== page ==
"A. Not as a part of his entire shipment.
"Q. Well, pardon me, Mr. Gaskill, that might be a question of law, but you would accept it and bring it to Vinita as I understand?
"A. We would not be concerned to where he was going to ship this coal, whether it was out of the state or not. We would accept the shipment down to Vinita only.
"Q. And there the purpose of having trackage connection with some other railroad would be to deliver the coal by making it possible for the other railroad to get hold of it?
"A. Make it possible for the shipper to do as he saw fit with it.
"Q. And send it on out of Oklahoma if he saw fit?
"A. We would not be concerned with that.
"Q. You wouldn't try to foreclose him from doing that?
"A. It wouldn't be any of our business.
"Q. So that you would deliver the coal if he desired it to whatever road you had trackage connection with?
"A. No, sir; I wouldn't say we would deliver it to another road. We would deliver it to the end of our line where if he wanted another road to pick it up he could do so.
"Q. Yes, sir; and what other commodity do you expect to handle besides coal?
"A. Well, we expected to handle whatever might be put there in the way of products of the country, live stock, that we could haul as a part of our business down to the end of the line.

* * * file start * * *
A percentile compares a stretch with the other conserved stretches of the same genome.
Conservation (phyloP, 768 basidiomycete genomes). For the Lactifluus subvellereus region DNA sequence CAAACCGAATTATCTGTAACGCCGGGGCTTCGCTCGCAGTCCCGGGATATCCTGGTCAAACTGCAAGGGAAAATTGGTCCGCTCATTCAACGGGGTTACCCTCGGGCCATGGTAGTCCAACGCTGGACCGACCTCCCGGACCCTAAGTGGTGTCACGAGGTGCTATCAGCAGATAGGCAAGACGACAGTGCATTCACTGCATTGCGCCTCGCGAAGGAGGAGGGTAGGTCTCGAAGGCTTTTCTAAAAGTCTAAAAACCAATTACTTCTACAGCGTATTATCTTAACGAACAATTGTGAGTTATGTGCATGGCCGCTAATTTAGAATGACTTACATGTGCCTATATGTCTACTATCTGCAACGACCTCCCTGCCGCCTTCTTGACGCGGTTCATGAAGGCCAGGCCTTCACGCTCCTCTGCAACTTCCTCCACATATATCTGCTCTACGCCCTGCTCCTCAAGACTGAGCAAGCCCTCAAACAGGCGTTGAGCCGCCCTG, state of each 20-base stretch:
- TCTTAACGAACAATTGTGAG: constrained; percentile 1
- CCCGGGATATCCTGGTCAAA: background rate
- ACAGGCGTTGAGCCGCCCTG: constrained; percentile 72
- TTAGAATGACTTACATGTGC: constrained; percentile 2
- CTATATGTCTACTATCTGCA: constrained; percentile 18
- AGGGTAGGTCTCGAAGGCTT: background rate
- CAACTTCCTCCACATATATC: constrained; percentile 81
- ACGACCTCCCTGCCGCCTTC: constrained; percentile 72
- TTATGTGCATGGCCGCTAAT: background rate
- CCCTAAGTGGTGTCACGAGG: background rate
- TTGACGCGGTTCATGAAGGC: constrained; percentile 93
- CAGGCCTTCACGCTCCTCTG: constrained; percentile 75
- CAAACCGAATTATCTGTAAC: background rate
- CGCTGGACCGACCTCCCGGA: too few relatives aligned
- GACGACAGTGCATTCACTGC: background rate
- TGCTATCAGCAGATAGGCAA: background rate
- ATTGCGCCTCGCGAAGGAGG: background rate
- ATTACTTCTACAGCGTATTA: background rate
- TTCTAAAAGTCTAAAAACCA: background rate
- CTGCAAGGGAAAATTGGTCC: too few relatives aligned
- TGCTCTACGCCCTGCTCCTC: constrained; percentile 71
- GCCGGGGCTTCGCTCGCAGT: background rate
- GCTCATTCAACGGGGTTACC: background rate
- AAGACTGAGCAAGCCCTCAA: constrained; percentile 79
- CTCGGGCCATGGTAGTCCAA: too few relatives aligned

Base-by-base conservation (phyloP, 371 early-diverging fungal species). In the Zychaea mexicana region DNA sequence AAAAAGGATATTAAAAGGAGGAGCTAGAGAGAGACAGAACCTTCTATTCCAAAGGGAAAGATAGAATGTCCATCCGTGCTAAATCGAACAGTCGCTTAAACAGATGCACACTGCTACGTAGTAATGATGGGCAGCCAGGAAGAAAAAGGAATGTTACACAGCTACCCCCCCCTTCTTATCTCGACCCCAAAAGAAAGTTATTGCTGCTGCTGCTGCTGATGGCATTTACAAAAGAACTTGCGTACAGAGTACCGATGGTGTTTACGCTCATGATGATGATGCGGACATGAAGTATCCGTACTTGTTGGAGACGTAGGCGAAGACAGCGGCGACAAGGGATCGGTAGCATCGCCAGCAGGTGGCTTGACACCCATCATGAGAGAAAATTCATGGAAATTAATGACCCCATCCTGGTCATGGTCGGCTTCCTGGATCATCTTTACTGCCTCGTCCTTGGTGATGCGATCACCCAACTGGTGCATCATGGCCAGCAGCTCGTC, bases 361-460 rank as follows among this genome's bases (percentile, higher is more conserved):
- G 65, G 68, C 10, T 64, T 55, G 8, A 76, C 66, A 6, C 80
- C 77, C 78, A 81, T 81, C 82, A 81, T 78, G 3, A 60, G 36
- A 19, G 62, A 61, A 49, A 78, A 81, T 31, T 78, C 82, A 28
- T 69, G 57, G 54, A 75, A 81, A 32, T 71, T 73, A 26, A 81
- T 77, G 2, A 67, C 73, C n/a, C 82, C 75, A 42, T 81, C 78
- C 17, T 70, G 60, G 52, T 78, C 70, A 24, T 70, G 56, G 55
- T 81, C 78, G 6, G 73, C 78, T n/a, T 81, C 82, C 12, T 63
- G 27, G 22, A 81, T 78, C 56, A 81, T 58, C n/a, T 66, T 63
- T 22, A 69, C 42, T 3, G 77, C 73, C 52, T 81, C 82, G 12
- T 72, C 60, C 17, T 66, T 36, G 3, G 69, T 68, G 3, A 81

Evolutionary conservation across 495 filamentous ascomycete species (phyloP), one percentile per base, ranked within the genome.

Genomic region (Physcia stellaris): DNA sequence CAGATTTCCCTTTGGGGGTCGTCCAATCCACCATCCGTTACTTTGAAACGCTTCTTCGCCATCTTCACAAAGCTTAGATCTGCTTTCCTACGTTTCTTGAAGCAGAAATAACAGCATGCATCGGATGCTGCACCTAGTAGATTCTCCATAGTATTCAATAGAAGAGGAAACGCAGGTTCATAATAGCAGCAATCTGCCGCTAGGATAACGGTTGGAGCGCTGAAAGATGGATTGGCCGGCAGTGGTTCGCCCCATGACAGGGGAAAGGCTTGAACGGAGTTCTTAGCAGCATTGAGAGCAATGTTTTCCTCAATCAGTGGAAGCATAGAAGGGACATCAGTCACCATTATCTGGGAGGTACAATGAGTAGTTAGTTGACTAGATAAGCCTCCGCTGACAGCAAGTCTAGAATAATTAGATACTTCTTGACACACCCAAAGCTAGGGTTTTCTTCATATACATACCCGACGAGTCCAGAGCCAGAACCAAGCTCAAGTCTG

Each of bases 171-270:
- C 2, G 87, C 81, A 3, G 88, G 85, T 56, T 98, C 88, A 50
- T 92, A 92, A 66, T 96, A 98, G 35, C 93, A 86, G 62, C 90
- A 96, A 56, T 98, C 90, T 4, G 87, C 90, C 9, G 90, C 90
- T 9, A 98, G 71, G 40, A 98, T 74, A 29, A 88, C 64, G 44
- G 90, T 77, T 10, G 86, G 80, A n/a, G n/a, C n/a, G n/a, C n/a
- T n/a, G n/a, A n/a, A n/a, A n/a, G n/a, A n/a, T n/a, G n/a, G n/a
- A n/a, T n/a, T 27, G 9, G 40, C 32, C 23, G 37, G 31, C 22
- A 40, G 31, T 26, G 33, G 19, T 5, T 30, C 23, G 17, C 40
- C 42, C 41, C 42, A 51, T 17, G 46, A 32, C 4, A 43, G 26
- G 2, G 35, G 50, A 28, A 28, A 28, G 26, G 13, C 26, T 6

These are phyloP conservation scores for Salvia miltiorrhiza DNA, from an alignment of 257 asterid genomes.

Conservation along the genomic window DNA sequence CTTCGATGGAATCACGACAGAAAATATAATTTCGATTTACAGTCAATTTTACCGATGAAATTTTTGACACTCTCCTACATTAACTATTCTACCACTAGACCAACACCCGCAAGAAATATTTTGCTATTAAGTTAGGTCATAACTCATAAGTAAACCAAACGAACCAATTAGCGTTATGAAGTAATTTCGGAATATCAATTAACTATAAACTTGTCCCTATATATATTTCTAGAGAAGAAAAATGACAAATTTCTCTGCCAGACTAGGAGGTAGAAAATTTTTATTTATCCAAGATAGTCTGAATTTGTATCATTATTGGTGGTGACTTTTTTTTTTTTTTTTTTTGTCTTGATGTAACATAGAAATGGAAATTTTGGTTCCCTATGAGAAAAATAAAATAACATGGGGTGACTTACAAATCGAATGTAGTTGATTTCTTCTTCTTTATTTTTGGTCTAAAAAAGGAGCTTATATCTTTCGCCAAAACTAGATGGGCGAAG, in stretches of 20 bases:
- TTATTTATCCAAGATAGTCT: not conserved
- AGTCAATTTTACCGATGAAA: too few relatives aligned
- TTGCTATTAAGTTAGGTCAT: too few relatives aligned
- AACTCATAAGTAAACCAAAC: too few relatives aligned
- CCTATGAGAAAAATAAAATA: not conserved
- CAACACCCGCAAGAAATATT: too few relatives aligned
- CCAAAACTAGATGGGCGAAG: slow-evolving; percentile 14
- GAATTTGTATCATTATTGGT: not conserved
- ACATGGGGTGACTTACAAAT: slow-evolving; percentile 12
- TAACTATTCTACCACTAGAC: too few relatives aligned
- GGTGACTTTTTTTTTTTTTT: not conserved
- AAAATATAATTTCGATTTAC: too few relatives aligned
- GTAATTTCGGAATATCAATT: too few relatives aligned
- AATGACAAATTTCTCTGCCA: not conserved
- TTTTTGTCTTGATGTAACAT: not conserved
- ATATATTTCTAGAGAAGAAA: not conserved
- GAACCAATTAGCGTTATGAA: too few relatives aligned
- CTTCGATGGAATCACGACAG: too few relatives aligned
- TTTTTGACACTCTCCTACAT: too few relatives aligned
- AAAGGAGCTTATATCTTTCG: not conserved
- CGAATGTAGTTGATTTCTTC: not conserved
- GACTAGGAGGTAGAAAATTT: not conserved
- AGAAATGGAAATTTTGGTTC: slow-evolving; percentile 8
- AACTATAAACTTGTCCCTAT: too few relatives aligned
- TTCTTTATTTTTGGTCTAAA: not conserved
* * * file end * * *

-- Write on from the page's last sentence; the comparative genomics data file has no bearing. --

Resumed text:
"Q. In fact you would accept, I take it, any commodity tendered you in proper condition for shipment and handle it to the end of your line?
"A. Yes, sir.
"Q. And if the shipper wanted it to go further you would put it in position where some other road could get it and carry it further?
"A. We would put it at the end of our line.
"Q. At Vinita?
"A. Yes, sir.
"Q. Now, your bonus contract says you propose to have a trackage connection with the Frisco. What is the purpose of that trackage connection?
"A. It says we propose to have a trackage connection?
"Q. I say your bonus contract, which I have just read, with the citizens of Vinita, says you propose to connect up with the Frisco at a place near Nemo, which I understand is an old switch about three miles out of Vinita.
"A. We expect to ask the Frisco to give us a connection.
"Q. Now, what is the purpose of that connection?
"A. So that the products that we haul down to the end of our line may move from there at the discretion of the owner of them.
"Q. Now, what are your plans and what do you propose to do with reference to billing shipments which originate on your road, as to whether you would issue a through bill of lading or only to Vinita in every case?
*694 "A. We would have no bill of lading except as applied to our own lines. Would not be interested in through bills of lading to any other point, other than the end of our line.
"Q. What do you intend to do with reference to any shipment which might come in over the Frisco or the Missouri-Kansas-Texas Railroad from points outside the state of Oklahoma, but destined to some point on your line?
"A. Refuse to accept it.
"Q. Under any and all circumstances?
"A. On a through bill of lading; yes, sir.
"Q. Well, then you would accept them under certain conditions?
"A. Only upon their terminating at Vinita. Then if the shipper desired to send them out somewhere on our line he would have to have a separate arrangement with us.
"Q. In other words all you would require of the shipper to make a new contract with you and pay you your freight charges?
"A. Yes, sir.
"Q. But you would take the shipment to destination under those conditions?